This is a very successful essay on many scores but potential readers should be aware that this neat chronology comes at a cost. Periodizing integrationism and segregationism limits the ability to thread together how historic actors operated creatively within and outside of structural constraints and opportunities. Without a more self-conscious acknowledgement of the ways that the two ideologies are intertwined, the histories presented here run the risk of being seen as mere isolated incidents not essentially connected to events in the past and having very little to do with the present. Indeed, separatism and integrationism should be understood as fractious elements in tension with each other at the same time rather than as discrete ideologies that peak at various historical moments. Some recent black business scholarship not only acknowledges both ideological orientations but also complicates their actual practice.[2]

The two chapters in part 1 “Black Capitalism in Pursuit of Black Freedom,” explore corporations, CDCs, and an economic development corporation (EDC). In “FIGHTing for the Soul of Capitalism: Struggles for Black Economic Development in Postrebellion Rochester,” Hill highlights Rochester as an unlikely place for a race riot and for a pioneering partnership between Black Power and civil rights activists and major US corporations. Hill charts the contentious relationships between and among activists in FIGHTON and the executives at Xerox and Eastman Kodak. Both sides embraced the advantages of job training and placement, especially for the “hard-core unemployed,” but held competing notions of what black economic development and ownership actually meant and the roles the other should play (p. 53).

Nishani Frazier’s essay, “A McDonald’s That Reflects the Soul of a People: Hough Area Development Corporation [HADC] and Community Development in Cleveland,” is the only one of the book that focuses on an EDC, a type of CDC that focuses more specifically on business development. The HADC experimented with communally owned franchises as a way to “build collective wealth” and exercise “community control” (pp. 68, 72). Frazier’s is a fascinating story of internal dissension: fundamental differences in the goals and visions of various Black Power factions within and outside of the EDC rendered it vulnerable to criticism in the white press and provoked the very smothering oversight by the federal government that HADC’s leadership wanted to avoid.

The two chapters in part 2, “Selling Women, Culture, and Black Power,” turn to businesses focused on women consumers. In “Black (Buying) Power: The Story of Essence Magazine,” Alexis Pauline Gumbs reconsiders the economic motivations of the magazine’s founders and the tensions between their desire to make the magazine a profitable one, promote black feminist perspectives, and advance the Black Power aesthetic and its politics: “Essence became a project that both exploited and empowered Black women” (p. 97). In “Creating a Multicultural Soul: Avon, Corporate Social Responsibility, and Race in the 1970s,” Lindsey Feitz recounts Avon’s more successful trajectory of commodifying the Black Power aesthetic, though admitting the biggest casualty was “the decline of Black-owned beauty companies” (pp. 116-117). Feitz outlines the evolution of Avon’s three-part corporate social responsibility (CSR) strategy in the early seventies; its partnership with black public relations firms and organizations like Operation PUSH (People United to Save Humanity); and the decline of black-owned beauty firms. Avon aggressively pursued CSR--not from a high-minded desire to address its lack of focus on women who fell outside of its white, suburban housewife business model but out of twin desires to increase its market share and to avoid government intervention. The visibility of the Black Power movement, riots in urban cities, and calls for national boycotts convinced Avon “that racism was an economic liability” (p. 122).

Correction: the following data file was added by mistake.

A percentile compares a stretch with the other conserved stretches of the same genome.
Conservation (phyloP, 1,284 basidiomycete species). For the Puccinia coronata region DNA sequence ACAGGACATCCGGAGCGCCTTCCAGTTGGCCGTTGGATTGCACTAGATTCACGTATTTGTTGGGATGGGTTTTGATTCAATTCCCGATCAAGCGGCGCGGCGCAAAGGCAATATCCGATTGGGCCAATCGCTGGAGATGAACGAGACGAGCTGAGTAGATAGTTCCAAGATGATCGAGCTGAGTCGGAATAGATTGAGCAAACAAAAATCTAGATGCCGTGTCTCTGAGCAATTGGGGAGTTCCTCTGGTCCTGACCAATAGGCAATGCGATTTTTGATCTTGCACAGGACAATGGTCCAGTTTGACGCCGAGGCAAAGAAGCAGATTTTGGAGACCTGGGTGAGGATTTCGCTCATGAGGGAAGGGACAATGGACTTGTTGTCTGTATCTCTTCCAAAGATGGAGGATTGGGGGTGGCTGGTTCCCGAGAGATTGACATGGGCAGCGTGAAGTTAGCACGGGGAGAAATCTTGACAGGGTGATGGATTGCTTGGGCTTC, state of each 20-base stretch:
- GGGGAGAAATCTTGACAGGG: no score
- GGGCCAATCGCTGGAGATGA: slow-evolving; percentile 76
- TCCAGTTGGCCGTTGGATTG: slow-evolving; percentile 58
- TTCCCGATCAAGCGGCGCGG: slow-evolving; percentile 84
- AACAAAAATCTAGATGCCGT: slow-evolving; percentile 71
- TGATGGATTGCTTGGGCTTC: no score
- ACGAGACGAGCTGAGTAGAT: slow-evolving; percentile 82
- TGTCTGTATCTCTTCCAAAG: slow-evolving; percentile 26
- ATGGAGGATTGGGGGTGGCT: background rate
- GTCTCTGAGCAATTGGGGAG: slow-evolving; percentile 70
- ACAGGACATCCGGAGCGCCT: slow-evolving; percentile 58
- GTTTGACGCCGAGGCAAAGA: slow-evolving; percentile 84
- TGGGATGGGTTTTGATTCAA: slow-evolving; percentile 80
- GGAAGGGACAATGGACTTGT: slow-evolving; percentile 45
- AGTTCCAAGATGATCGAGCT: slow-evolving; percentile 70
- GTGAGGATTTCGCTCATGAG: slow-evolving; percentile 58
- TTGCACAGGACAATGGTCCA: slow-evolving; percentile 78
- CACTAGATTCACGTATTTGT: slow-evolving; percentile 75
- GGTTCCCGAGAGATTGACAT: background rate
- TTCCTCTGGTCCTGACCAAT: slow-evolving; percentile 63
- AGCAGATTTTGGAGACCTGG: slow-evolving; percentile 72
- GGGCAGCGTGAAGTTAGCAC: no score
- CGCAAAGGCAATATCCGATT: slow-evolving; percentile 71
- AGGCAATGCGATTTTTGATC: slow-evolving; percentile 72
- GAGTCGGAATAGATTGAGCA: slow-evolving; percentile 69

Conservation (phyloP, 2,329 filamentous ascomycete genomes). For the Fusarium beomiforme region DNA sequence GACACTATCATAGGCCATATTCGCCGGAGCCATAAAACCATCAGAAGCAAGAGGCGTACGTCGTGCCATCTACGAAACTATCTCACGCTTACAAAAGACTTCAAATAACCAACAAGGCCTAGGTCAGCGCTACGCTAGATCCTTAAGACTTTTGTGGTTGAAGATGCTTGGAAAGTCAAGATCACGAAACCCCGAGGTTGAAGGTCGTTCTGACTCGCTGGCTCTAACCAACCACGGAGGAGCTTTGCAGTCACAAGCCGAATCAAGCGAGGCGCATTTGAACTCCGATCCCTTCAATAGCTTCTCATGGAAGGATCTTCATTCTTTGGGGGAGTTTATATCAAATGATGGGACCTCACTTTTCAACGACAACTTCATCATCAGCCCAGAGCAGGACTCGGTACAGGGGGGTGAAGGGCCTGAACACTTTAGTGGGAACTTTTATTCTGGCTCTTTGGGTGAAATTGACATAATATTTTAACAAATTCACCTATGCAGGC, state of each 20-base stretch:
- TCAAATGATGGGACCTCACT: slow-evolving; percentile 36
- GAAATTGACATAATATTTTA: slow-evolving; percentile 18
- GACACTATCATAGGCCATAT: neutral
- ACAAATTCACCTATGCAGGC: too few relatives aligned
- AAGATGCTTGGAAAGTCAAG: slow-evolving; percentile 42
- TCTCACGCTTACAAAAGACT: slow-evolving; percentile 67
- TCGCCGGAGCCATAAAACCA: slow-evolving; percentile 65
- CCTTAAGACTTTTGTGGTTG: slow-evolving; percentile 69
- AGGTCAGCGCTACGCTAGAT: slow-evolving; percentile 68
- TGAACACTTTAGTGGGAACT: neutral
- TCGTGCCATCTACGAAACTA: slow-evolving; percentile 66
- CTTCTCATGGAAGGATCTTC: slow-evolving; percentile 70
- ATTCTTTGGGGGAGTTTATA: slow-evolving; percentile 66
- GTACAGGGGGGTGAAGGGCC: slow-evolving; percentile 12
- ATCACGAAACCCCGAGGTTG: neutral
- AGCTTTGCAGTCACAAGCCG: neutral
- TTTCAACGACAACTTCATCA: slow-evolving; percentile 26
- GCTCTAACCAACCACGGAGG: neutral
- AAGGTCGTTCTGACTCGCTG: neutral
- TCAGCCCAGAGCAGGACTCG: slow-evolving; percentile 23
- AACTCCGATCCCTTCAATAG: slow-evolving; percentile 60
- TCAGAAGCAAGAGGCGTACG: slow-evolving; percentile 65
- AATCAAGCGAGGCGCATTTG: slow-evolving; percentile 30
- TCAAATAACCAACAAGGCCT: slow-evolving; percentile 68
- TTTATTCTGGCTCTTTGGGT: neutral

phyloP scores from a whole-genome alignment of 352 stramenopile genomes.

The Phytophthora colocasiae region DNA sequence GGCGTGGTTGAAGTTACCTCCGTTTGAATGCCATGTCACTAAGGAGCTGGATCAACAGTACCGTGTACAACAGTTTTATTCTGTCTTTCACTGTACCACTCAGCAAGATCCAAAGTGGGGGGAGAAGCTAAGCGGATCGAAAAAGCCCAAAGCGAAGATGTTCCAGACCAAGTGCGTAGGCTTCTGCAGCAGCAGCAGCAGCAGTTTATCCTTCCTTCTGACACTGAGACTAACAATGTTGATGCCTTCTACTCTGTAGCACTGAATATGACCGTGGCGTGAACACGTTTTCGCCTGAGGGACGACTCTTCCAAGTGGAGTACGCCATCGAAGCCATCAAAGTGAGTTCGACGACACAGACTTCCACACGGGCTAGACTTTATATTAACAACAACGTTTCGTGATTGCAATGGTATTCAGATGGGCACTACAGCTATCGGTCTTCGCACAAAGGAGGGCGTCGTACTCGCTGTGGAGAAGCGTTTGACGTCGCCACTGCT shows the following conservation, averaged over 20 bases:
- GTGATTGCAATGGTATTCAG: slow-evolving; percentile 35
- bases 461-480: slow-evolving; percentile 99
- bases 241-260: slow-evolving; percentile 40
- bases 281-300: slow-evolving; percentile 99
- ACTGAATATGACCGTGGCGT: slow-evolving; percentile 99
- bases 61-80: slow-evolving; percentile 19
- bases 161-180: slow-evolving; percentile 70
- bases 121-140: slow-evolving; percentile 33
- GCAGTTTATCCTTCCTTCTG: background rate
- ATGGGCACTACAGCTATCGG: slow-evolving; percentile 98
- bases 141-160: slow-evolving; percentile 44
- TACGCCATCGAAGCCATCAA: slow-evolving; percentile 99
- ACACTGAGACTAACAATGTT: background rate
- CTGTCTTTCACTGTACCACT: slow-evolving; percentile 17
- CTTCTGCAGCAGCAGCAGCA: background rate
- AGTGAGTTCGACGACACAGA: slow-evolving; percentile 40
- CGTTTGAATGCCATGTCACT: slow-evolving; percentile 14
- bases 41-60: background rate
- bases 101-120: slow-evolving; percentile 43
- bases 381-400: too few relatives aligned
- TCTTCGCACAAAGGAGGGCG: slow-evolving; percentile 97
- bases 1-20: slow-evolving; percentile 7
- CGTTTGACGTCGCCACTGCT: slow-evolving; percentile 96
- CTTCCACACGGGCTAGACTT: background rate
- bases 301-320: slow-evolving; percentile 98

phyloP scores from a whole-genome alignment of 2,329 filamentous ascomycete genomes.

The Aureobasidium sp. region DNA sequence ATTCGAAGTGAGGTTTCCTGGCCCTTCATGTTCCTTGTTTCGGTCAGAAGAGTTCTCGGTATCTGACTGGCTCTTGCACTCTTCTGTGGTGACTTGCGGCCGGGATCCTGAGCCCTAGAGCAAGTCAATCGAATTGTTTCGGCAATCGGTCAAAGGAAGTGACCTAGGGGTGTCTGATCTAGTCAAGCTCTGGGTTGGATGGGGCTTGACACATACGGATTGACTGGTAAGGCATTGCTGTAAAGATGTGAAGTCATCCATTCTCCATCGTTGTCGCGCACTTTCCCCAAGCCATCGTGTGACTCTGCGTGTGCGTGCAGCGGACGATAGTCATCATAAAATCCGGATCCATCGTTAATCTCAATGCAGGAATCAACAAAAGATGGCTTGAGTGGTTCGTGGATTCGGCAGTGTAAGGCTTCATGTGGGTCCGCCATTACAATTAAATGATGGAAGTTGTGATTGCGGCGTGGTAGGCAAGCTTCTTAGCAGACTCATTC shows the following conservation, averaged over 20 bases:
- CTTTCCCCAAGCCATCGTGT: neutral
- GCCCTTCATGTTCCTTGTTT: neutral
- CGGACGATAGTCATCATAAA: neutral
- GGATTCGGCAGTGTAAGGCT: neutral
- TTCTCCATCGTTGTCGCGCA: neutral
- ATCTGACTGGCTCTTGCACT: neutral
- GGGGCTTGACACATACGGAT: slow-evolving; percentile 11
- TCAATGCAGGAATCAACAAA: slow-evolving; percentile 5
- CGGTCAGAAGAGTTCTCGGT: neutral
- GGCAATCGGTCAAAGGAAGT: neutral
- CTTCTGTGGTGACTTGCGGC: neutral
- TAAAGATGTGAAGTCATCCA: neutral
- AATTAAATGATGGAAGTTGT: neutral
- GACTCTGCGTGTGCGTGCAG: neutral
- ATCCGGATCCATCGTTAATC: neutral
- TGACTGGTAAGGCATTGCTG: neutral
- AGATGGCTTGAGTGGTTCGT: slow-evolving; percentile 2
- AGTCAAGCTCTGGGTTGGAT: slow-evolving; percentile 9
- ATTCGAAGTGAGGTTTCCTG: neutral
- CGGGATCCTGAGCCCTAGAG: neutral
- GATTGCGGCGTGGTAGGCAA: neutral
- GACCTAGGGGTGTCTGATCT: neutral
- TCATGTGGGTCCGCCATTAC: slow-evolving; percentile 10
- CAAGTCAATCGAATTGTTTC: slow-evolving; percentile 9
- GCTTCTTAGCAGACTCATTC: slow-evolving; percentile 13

The two chapters in part 3, “The Business of Black Power in City and Suburb,” reconfigure the relationship between power and capitalism outside of either CDCs or private corporations. The works in this section most aggressively challenge the boundaries of what constitutes capital and capitalists. In “From Landless to Landlords: Black Power, Black Capitalism, and Co-optation of Detroit Tenants’ Rights Movement, 1964-1969,” David Goldberg contends that direct action on the part of tenants’ rights groups falls within the purview of capitalism studies: “By shifting from landless to landlords, Detroit tenants’ rights movement activists attempted to put community control and Black Power into practice by rehabilitating low-income housing that would be collectively owned and managed by tenants themselves” (p. 158). Goldberg focuses on the coalitions and contests between slumlords, civil rights organizations, religious leaders, corporate liberals, and federal bureaucrats. He uncovers the complex story of tenants’ efforts to secure and mobilize private and public funding for cooperatively owned low-income housing. Andrea Gill’s essay “‘Gilding the Ghetto’ and Debates over Chicago’s Gautreaux Program” focuses on a series of lawsuits in Chicago that challenged racial discrimination in federal housing and sought solutions that ranged from relocation to rehabilitation of existing housing stock. A constituency upon which the litigants expected support, namely, successful black housing developers and small business owners, fought against the notion of cooperative capitalism and evaded efforts to initiate the Gautreaux decision. Although these historical actors stressed collective ownership, they also engaged with more conventional capitalism in their desire to direct private and public investment, utilize existing minority-owned construction firms and skilled tradespeople, and build up an infrastructure of small businesses and social service agencies in the community. This section most vividly engages the editors’ broader purpose of exploring how business embraced the Black Power paradigm rather than merely exploring how businesses operated during the Black Power movement.